Tenant Rep is Always Evolving

by CoyDavidson on August 22, 2010


Office Space Trends will Continue to Change

Earlier this week there was an article in the Wall Street Journal that created some buzz for those following the ailments of the commercial real estate market. The thrust of the article was questioning the velocity of the rebound in the office market sector based on premises that corporations are looking reduce the amount of space per employee. This trend is not news to those of us who represent tenants or landlords in office leases.  What did come to mind for me is how we as tenant representatives would adapt to serve the shifting space needs of our corporate clients.

Increasing Focus on Real Estate

Today Corporate America is getting smarter and more focused than ever on cost effective solutions to reduce real estate expenses as well as looking for new ways to utilize real estate to increase productivity and attract the best human capital to their organizations. For most companies particularly service industries, the three biggest costs incurred are the workforce, real estate and technology which together have close interplay on the impact of the operational and financial results of an enterprise.

Historically speaking corporations made real estate decisions based on financial and operational objectives and a Tenant Rep’s job was to get a handle on their client’s space requirement, identify their best options in the marketplace, create competition for their client’s tenancy and negotiate the best deal possible. Successful tenant representatives knew the market inventory and were effective negotiators. We basically would find acceptable office space, at a location the CEO liked and negotiate a price the CFO blessed. Along the way we learned a little about space design, office furniture, fiber optic telecommunications and managing construction costs.


What’s different today than say five or ten years ago for the tenant rep broker? Well for starters, the required knowledge base is extending beyond real estate and construction to include technology and human resources. Today we are learning along with our corporate clients about subjects such as cloud computing, sustainability initiatives as wells as what makes the facebook/twitter generation tick.

Three factors changing the workplace today

  1. Evolving Workforce: Today’s workforce primarily encompasses three generations Boomers, Gen-X and the newly arriving Millennial who comes to the workplace with a different mindset. The shifting demographics of the workforce are changing how companies design and use their space with a trend towards more open collaborative environments.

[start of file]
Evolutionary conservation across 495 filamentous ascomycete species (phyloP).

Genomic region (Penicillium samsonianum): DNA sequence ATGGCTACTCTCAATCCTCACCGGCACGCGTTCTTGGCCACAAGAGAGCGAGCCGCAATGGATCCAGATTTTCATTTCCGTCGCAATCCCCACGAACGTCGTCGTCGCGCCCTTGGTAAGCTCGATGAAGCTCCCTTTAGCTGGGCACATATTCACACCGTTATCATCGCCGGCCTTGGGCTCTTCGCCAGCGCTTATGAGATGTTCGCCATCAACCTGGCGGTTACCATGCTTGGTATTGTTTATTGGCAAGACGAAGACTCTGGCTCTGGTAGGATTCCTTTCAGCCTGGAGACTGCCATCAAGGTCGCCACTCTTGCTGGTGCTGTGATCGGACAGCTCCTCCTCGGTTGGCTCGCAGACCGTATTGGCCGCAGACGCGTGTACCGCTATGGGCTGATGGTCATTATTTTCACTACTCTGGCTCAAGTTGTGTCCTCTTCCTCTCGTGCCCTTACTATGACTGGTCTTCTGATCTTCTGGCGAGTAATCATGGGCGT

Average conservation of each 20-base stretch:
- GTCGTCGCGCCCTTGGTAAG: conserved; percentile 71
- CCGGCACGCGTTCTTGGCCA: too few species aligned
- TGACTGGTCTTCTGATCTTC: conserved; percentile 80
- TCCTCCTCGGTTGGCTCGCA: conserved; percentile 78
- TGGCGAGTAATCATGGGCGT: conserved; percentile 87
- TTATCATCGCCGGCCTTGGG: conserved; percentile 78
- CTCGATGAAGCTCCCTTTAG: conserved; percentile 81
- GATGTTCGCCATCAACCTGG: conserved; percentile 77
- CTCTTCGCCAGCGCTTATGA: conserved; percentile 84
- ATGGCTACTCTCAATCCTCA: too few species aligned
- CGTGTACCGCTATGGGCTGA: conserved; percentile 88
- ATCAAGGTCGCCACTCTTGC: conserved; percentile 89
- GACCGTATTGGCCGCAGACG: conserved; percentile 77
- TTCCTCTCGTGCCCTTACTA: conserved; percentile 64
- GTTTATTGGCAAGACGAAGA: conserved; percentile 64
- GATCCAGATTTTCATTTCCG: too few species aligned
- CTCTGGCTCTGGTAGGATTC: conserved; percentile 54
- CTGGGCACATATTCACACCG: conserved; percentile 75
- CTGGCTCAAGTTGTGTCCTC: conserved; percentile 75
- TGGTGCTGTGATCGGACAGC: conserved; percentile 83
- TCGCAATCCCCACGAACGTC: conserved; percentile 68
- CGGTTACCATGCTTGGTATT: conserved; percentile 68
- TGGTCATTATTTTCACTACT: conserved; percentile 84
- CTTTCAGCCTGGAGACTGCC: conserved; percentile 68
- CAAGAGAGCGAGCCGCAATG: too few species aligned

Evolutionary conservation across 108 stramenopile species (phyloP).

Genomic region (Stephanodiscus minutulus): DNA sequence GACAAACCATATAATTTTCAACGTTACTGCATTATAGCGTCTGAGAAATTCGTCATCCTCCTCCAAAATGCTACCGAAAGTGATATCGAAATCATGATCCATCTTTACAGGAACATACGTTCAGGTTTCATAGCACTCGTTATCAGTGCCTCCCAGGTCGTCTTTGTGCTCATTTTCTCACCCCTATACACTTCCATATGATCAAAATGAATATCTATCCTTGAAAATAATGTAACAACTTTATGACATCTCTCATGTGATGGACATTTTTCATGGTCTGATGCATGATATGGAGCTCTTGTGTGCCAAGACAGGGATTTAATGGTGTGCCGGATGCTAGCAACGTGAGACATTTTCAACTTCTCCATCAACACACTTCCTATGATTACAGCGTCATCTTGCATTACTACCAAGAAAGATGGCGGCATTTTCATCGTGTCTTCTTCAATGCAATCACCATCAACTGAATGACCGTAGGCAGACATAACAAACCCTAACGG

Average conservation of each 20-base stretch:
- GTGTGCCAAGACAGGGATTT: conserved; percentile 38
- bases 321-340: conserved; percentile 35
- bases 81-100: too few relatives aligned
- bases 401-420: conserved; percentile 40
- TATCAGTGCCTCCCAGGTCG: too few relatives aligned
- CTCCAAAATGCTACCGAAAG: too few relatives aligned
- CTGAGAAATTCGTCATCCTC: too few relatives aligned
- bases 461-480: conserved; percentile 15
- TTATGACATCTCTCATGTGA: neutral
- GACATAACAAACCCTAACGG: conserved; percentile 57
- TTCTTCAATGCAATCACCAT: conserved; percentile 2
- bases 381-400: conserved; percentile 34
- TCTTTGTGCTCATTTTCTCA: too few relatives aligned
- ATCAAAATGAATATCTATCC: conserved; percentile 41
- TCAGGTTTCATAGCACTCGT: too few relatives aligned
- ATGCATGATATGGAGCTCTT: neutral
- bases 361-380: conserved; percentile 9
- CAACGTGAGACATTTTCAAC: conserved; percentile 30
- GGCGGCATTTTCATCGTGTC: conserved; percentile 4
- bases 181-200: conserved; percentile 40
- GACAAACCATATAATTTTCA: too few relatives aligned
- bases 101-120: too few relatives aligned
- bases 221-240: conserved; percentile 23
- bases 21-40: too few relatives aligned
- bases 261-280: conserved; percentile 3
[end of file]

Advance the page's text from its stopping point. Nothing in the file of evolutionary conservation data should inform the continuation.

2. Technology: The pace at which technology evolves is almost mind blowing and it’s having an impact on how we use office space and the volume of space that is required. The initiative to do more with less is enabled by the rapid development of technology and advancement in communications.
  3. Sustainability: Not only are corporate clients more motivated to be good stewards of the environment, they are recognizing sustainable workplaces are not only cheaper to operate than traditional buildings, but also important in attracting employees.

Broker or Consultant?

The Tenant Rep team of the future will still provide the brokerage role but also that of a workplace consultant required to look beyond the client’s space needs and consider the client’s core business issues. Yes we will still have to manage and execute real transactions, but the part about getting a handle on our client’s space requirement will become even more sophisticated requiring knowledge in a new set of disciplines.

Two years ago nobody was touting their knowledge of how to negotiate a green lease, few had heard of cloud computing and the word tweet was not in our vocabulary. We will learn and adapt to meet the changing needs of our corporate clients. I view Corporate Americas  increasing focus on their office space as a tool in their business strategy as positive news. I will be happy to show them how to do more with less and negotiate a green lease in a LEED Certified building. They need guys like me.

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